After losing a job, people are less likely to think the wealthy deserve what they’ve got.
By Nathan Collins
Unemployed men outside a soup kitchen in Depression-era Chicago. (Photo: Wikimedia Commons)
Getting fired is the worst. It’s a blow to your self-esteem and well-being, and then you have to go out and find a new job (or become a freelance science writer). Turns out, getting axed has moral consequences as well: Losing a job, a new study finds, actually makes people less likely to believe that others deserve the money they’ve earned.
It probably doesn’t come as a great surprise that people who’ve suddenly lost their income might doubt that those who still have well-paying jobs deserve their money. Nor is it a surprise that people who are unemployed do, in fact, support more redistributive economic policies. After all, they have economic reasons to do so — the jobless are without a steady stream of money needed for food, housing, and other basic needs. It makes sense they’d like someone to give them a hand, or at least some cash to get through the week.
But, Abigail Barra, Luis Miller, and Paloma Ubeda argue today in Proceedings of the National Academy of Sciences, it’s not just a matter of economic self-interest. In fact, losing a job changes the way you think about what others have earned. “Using behavioral experiments and an unusual subject engagement strategy, we present evidence that becoming unemployed erodes the extent to which a person acknowledges earned entitlement, i.e., acknowledges an individual’s right to that gained through his or her own effort or endeavor,” the team writes.
“Becoming unemployed erodes the extent to which a person acknowledges earned entitlement.”
That “unusual subject engagement strategy”? The researchers first recruited 151 people — either students or working adults — in Bilbao and Cordova, Spain, where unemployment rates are 15 and 30 percent, respectively. At the start of the experiment, teams of four helped sort pieces of blue and yellow gravel for seven minutes in exchange for a number of tokens, after which the researchers gave each person an amount of money for use in the second stage of the experiment. In random-pay teams, those allocations were left to chance; in earned-pay teams, they were based on how much gravel participants had sorted.
Next, participants played a “distributive justice” game, in which each person could re-allocate money to their teammates in whatever way they chose — essentially, a choice that reflected what they thought the other players deserved. For example, they could shift things around so that everyone received the same amount of money, or they could leave everyone’s pay alone. At the end of the experiment, the researchers chose one player at random and used his or her choices to determine how much money each player would take home. The players repeated the experiment a year later, after some of them lost their jobs (or failed to find jobs).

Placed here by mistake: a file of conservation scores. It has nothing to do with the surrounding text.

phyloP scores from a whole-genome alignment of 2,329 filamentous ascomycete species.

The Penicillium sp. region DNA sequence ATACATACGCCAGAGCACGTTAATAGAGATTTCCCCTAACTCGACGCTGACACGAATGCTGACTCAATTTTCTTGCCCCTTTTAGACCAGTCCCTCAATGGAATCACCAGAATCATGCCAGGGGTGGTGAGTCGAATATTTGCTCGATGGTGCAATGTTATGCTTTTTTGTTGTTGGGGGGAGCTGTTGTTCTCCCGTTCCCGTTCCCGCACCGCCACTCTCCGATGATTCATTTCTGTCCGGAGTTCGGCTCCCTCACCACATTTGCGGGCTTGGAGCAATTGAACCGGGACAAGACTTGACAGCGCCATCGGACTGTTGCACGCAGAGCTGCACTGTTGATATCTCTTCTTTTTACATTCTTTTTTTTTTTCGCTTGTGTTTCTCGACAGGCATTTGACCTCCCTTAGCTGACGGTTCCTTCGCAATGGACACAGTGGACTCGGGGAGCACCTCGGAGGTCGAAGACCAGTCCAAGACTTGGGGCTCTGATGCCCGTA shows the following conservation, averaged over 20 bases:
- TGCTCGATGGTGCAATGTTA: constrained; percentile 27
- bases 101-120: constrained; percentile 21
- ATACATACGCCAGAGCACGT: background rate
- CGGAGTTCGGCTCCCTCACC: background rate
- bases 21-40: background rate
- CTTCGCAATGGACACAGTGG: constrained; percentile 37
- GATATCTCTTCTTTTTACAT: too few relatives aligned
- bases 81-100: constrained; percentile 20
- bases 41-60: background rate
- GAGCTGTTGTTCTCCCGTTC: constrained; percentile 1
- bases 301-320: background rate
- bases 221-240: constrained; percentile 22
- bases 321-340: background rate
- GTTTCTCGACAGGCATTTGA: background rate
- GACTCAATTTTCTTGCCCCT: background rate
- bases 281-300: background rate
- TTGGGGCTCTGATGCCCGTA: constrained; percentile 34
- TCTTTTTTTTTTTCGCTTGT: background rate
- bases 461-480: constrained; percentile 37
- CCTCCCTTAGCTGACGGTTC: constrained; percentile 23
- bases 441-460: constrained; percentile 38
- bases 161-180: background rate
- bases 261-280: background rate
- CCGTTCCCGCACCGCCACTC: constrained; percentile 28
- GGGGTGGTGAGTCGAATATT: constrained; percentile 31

As the researchers expected, losing a job made people more egalitarian. In the first year, players in the earned-pay condition allocated more pay to those who’d sorted more gravel, while those in the random-pay condition gave the same amount to everyone. For those who kept their jobs or stayed in school, that didn’t change in the second year.
But it did change for those who’d lost their jobs or failed to find their first ones. In the first year, they behaved just like those who’d kept their jobs. In the second year, unemployed players spread money equally among their team members, whether they were on an earned- or random-pay team. That, the researchers argue, suggests unemployed players no longer cared about how hard others worked for their money.
That result likely reflects a kind of psychological self-preservation, the researchers write. If one believes in “earned entitlement,” losing a job can make one feel worthless. Letting go of that belief could, therefore, make someone feel better about unemployment, and about getting help to make ends meet.